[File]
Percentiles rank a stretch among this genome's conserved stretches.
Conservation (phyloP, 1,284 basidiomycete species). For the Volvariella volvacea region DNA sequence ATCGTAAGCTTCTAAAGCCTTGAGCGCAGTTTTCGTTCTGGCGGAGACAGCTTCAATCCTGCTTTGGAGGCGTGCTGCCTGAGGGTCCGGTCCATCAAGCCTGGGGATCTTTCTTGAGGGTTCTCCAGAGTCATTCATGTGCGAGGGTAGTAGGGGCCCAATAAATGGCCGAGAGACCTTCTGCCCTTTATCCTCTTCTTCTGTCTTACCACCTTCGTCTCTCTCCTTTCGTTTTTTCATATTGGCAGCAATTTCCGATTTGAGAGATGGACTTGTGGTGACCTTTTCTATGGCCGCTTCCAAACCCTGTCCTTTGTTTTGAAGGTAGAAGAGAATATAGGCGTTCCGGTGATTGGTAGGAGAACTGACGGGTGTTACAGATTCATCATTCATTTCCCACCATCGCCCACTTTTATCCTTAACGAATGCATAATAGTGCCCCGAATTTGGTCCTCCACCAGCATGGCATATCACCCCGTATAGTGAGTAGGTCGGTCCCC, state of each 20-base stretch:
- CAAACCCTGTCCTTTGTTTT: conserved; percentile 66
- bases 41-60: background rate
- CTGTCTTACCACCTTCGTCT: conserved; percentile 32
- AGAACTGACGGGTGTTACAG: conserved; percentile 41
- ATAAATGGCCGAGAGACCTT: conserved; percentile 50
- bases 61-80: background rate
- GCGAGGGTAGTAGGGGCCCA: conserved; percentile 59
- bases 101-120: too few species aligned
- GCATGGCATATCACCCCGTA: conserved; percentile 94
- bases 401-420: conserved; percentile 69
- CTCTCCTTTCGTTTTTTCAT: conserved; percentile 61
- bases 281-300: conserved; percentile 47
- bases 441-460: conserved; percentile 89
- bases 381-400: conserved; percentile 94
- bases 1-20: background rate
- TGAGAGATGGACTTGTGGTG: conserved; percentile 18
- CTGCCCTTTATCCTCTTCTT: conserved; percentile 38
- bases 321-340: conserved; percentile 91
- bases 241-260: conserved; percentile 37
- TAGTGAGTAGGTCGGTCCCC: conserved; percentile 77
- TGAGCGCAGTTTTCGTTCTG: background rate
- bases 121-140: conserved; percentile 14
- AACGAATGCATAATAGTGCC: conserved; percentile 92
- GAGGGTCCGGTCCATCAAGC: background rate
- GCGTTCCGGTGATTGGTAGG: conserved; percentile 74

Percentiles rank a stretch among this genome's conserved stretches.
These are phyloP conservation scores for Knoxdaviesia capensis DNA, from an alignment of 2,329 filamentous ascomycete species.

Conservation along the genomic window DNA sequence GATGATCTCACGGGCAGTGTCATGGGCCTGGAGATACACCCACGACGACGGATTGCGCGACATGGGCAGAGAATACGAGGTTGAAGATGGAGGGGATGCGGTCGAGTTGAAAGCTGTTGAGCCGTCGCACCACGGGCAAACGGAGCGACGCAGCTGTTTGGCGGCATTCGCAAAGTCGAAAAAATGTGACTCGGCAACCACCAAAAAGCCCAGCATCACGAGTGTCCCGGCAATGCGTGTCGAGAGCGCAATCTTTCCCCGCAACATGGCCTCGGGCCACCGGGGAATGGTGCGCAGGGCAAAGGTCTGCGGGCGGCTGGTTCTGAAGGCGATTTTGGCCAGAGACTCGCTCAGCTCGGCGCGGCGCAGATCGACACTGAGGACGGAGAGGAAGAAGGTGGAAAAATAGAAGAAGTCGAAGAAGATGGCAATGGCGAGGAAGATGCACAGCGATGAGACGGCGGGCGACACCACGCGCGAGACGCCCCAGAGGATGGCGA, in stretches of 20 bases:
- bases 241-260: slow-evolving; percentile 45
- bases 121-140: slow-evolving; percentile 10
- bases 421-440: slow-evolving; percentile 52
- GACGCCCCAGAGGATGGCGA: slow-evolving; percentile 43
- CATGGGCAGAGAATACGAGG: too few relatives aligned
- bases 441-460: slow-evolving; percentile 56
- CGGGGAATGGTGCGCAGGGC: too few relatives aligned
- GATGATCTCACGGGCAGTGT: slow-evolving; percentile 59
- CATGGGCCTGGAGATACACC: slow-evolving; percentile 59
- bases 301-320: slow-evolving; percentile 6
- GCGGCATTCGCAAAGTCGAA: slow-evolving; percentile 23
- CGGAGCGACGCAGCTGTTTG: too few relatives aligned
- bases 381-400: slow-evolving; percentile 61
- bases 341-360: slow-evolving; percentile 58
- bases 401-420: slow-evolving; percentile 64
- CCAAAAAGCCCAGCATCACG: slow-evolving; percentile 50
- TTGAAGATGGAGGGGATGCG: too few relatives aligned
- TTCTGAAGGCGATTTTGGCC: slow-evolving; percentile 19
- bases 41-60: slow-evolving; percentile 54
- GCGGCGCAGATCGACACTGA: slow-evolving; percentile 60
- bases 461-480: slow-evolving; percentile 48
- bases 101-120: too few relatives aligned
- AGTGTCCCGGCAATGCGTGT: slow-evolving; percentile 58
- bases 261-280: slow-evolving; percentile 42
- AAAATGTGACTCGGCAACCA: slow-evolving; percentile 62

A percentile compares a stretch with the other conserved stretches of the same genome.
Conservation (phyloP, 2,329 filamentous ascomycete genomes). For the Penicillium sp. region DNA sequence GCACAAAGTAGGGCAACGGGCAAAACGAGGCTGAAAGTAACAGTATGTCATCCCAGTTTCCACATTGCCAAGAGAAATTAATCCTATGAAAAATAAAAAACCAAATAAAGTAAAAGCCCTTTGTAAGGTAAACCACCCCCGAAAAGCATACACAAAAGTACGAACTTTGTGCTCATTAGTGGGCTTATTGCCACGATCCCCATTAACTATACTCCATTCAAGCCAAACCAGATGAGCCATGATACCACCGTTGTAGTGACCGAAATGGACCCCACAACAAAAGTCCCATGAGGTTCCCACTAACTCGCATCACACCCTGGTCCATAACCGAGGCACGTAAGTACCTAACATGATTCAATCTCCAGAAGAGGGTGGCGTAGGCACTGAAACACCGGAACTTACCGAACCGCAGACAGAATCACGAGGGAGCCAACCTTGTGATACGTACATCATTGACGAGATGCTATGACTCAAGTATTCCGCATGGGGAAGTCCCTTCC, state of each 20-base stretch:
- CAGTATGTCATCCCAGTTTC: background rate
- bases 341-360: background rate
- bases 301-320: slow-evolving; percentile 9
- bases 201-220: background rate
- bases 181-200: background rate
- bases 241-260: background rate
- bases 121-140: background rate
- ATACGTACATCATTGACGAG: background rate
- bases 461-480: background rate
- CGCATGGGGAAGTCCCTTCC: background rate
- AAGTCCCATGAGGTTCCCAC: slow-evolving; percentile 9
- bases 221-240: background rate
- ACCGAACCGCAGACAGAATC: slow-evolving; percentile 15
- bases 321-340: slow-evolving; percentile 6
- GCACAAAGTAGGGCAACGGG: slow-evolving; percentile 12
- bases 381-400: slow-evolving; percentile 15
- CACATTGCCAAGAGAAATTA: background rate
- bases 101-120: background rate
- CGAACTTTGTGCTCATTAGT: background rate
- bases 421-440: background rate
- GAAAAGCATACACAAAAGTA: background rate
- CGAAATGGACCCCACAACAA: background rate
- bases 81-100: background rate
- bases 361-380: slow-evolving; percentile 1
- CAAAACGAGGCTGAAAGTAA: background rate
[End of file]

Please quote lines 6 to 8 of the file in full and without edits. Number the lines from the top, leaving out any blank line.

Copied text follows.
- AGAACTGACGGGTGTTACAG: conserved; percentile 41
- ATAAATGGCCGAGAGACCTT: conserved; percentile 50
- bases 61-80: background rate